What do you do when you have diabetes and believe you have suffered unfair treatment as a result? Or maybe there will come a time when a diabetes emergency will leave you unable to speak for yourself, at the mercy of people who are unaware of your health situation. How do you prepare your child and their school to manage the work of diabetes? Learn about your rights and what to do for work, school, and everyday life.
Learn more about the Americans with Disabilities Act and your rights in the workplace.
Watch Workplace Rights On dLifeTV
Attorney John Griffin joins dLifeTV host Nicole Johnson to discuss your rights on the job.
When Blood Sugar Should Be the Business of Your Boss
Do you reveal to a potential employer that you have diabetes? For dLife Viewpoints Columnist Kerri Sparling, there is a time and a place to tell.
Expect Fair Treatment
People with diabetes have the right to fair and equitable treatment at work. Find out what you can do to ensure this.
Individual Education Plan
Before you send your child to school, make sure they and the school know how to treat your childs diabetes and what to do in case of an emergency. Also, learn how to create a plan of your own here.
Diabetes at School
Crystal Jackson explains your childs rights and how to make the school system work for you.
Taking Diabetes to School
For the parents of the more than 151,000 kids with diabetes, school can be a beast that seems untamable. dLifes own Nicole Johnson offers some advice on taming the beast!
Revising the Charlie Instruction Manual
Blogabetes blogger Carey Potash writes about his sons 504 plan at school and how the amount of peace of mind this provides cannot be measured.
On Hypoglycemia and the Power of Community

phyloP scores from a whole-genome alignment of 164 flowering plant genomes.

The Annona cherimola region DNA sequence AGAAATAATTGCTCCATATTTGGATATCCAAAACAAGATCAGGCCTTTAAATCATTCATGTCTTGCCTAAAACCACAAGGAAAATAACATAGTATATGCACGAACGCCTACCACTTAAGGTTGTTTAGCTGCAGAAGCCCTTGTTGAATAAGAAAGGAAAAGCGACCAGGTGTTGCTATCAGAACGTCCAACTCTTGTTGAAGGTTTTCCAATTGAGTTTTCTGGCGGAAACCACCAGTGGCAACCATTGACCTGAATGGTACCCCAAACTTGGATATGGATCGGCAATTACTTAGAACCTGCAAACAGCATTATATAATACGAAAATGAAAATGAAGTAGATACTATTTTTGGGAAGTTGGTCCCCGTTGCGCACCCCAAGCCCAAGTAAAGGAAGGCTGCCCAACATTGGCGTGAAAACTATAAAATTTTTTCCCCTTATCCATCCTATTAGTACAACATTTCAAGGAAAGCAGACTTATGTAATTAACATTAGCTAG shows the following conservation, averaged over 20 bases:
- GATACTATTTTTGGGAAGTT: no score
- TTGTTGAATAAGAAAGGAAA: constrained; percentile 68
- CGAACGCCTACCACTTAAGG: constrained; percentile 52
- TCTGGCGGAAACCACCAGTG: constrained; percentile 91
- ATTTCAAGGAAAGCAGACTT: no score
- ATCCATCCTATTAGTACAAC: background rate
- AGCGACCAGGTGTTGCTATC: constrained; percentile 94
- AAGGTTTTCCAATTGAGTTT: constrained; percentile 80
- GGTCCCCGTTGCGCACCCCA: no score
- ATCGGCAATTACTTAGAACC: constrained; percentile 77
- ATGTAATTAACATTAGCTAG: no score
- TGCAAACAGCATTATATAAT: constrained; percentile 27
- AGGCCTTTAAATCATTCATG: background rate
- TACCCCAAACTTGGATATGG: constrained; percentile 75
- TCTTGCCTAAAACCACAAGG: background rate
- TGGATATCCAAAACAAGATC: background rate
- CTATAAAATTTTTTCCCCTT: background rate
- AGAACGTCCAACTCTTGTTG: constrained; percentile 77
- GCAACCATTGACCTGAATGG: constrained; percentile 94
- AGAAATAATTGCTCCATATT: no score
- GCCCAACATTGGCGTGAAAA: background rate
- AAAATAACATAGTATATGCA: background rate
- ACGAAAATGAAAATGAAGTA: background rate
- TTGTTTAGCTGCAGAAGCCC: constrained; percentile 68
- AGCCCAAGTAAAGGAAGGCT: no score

Diabetes emergencies have been known to happen. When it happened to former Mr. Universe Doug Burns, it was the diabetes community to the rescue.
Separate and Unequal? DKA and the Color of Health Care
What is the color of urgent care? Blogabetes Blogger Brenda Bell recalls past Supreme Court rulings and ponders how far we've come - or haven't.
Fight for Your Rights
Find out how you can make difference in the diabetes community.
On Being a Diabetes Advocate
dLife Viewpoints Columnist Karen Hargrave-Nykaza knows that as the parent of a child with diabetes, the role of advocate becomes one of the most important there is.
ADA Advocacy Network
If you are in need of legal representation, the ADAs Advocacy Attorney Network may be the place to start. Visit the website or call 1-800-DIABETES.
Talk About It
Visit the Expert Q&A
Got a question for our experts and experienced community members? Pose it here or pitch in with answers of your own.
Take it to the Diabetes Forum
Share your experiences and find out what others are doing to protect themselves and their loved ones with diabetes.
Many people say that depression is a side effect or complication of diabetes. Without discounting the association of the psychological condition with the physical one, I'm not convinced that our high and/or unstable glucose levels are directly responsible for that change in our mental state. My belief is that the unrelenting need for self-care, for following the sort of care schedules that can drive licensed, professional caregivers crazy, is what overwhelms us...